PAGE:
Imagine waking up one day in a hospital bed, and the nurse tells you that you went into a diabetic shock and for the rest of your life you will have to carry around an insulin needle and a glucose monitor. Now imagine, you wake up in the same hospital but you are a Professional snowboarder who spends most of your year out hiking around in the backcountry, buliding jumps, riding snowmobiles, and destroying all your gear in the process. Now when the nurse comes in to tell you, that you now have diabetes, there is a lot more to consider outside of just carrying around your insulin needle. This scenario is one that Professional Snowboarder Andrew Burns experienced just last month. We got Andrew to give us the low down on his story, and what the future has in store for him and his new condition.
“This past October I decided to head to Puerto Rico for a little surfing between my Argentina season and the start of the Whistler season. About two weeks in I started to get a little sick, and then finally one morning my body shut down completely. I went into a full on diabetic coma with a blood sugar level of 50.5 (normal is between 4 and 10, and above 30 can be lethal). After 4 days in Puerto Rican intensive care I was diagnosed with late onset type 1 Diabetes, which means my pancreas has failed and is no longer producing insulin… so lots of needles and finger pricks in my future.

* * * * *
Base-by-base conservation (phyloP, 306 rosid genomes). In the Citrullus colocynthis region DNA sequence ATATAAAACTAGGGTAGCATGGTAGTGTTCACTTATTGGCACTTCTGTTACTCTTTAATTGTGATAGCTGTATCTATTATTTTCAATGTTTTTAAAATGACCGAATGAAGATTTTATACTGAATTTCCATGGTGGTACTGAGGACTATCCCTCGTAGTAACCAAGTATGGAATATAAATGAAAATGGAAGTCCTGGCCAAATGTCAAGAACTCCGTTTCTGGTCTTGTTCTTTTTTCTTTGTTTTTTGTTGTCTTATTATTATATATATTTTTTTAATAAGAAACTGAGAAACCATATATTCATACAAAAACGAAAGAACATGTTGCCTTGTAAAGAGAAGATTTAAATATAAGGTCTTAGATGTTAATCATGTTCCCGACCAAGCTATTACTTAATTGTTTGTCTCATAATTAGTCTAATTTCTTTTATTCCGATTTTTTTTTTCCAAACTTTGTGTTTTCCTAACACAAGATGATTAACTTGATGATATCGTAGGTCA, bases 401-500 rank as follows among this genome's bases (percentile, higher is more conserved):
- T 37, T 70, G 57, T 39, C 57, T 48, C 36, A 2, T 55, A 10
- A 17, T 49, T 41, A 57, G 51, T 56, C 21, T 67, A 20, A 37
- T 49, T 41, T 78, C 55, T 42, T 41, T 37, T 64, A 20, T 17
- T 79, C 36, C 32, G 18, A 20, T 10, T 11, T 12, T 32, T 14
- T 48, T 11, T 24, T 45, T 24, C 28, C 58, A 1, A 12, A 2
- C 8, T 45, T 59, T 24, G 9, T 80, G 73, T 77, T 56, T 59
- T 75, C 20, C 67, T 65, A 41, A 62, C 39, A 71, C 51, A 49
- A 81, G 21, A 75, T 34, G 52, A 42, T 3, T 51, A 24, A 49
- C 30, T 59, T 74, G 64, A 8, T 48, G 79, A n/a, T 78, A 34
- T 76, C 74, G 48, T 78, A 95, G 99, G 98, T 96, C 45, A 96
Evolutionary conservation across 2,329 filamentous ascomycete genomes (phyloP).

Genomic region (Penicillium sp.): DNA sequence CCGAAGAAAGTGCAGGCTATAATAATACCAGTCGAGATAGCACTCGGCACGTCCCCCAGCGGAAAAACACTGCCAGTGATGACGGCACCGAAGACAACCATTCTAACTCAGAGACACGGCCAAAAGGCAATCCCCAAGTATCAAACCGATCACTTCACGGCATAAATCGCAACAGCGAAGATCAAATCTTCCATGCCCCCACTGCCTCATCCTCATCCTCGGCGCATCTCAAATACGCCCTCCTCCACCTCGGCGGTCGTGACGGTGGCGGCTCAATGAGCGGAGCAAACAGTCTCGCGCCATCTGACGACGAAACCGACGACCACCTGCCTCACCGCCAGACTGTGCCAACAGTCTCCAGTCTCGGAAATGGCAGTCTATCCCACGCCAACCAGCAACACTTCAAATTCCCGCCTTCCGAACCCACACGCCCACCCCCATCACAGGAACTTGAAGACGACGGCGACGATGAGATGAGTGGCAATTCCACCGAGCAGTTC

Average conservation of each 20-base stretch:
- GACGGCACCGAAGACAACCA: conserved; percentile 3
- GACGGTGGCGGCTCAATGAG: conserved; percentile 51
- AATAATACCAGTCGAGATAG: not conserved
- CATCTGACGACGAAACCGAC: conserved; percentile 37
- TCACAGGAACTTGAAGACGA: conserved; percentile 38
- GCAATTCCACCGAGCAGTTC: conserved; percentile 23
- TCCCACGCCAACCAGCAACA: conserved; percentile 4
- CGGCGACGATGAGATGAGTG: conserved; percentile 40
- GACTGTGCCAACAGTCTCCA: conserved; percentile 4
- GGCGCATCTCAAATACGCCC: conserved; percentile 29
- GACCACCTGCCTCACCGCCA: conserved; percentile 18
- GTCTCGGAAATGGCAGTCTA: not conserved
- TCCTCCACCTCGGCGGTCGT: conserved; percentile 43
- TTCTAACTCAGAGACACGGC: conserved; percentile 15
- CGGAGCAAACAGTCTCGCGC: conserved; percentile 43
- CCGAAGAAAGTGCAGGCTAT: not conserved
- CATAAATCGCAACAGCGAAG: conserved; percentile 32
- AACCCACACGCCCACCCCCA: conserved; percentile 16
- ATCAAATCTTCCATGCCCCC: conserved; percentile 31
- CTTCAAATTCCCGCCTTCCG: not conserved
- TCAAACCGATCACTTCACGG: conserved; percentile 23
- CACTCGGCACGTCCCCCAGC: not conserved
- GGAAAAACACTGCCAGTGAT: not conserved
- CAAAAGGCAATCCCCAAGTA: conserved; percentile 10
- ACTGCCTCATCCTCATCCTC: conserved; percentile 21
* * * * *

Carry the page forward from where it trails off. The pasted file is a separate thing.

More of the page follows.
My good friend Jon Conway’s dad, Dr Robin Conway, just happened to be a diabetes researcher and told me to go see him at his clinic (www.diabetesclinic.ca). He told me that there was a new study that was being done, and that I was the perfect candidate to take part in the study.
Now back in BC, I’m participating in a test study called DEFEND-2, which is testing a new drug that has potential to stop, and even possibly reverse the effects of my Type 1 diabetes, restoring some of my pancreatic function. It’s been a bit of a pain in the ass during the dosing period: right now I’m just finishing up my 8th and last consecutive day of dosing. So each morning, I hop in my truck around 6:30am and drive down to Vancouver where they hook me up to an IV and administer the drug. Then a few hours of tests and blood work, and around 1pm I head back up to Whistler. I’m getting really good at driving the 99… and kinda sick of it. Ha.
Tomorrow I can finally go shred again and start filming for my part in the Capita Team Video. No matter what this test drug does, my shred life is going to be a little different from now on. Testing my blood sugar while sessioning a hand rail, sticking myself in the stomach with a needle in the middle of the backcountry: not your normal scene while out filming.
But hey, it’s not like I have any options, and I’m not gonna stop snowboarding, so accept, adapt, and get on with it. This is good advice for anyone with this, or any other hindering disorder: don’t let it run your life, you can do anything you want, it just takes a little extra effort.”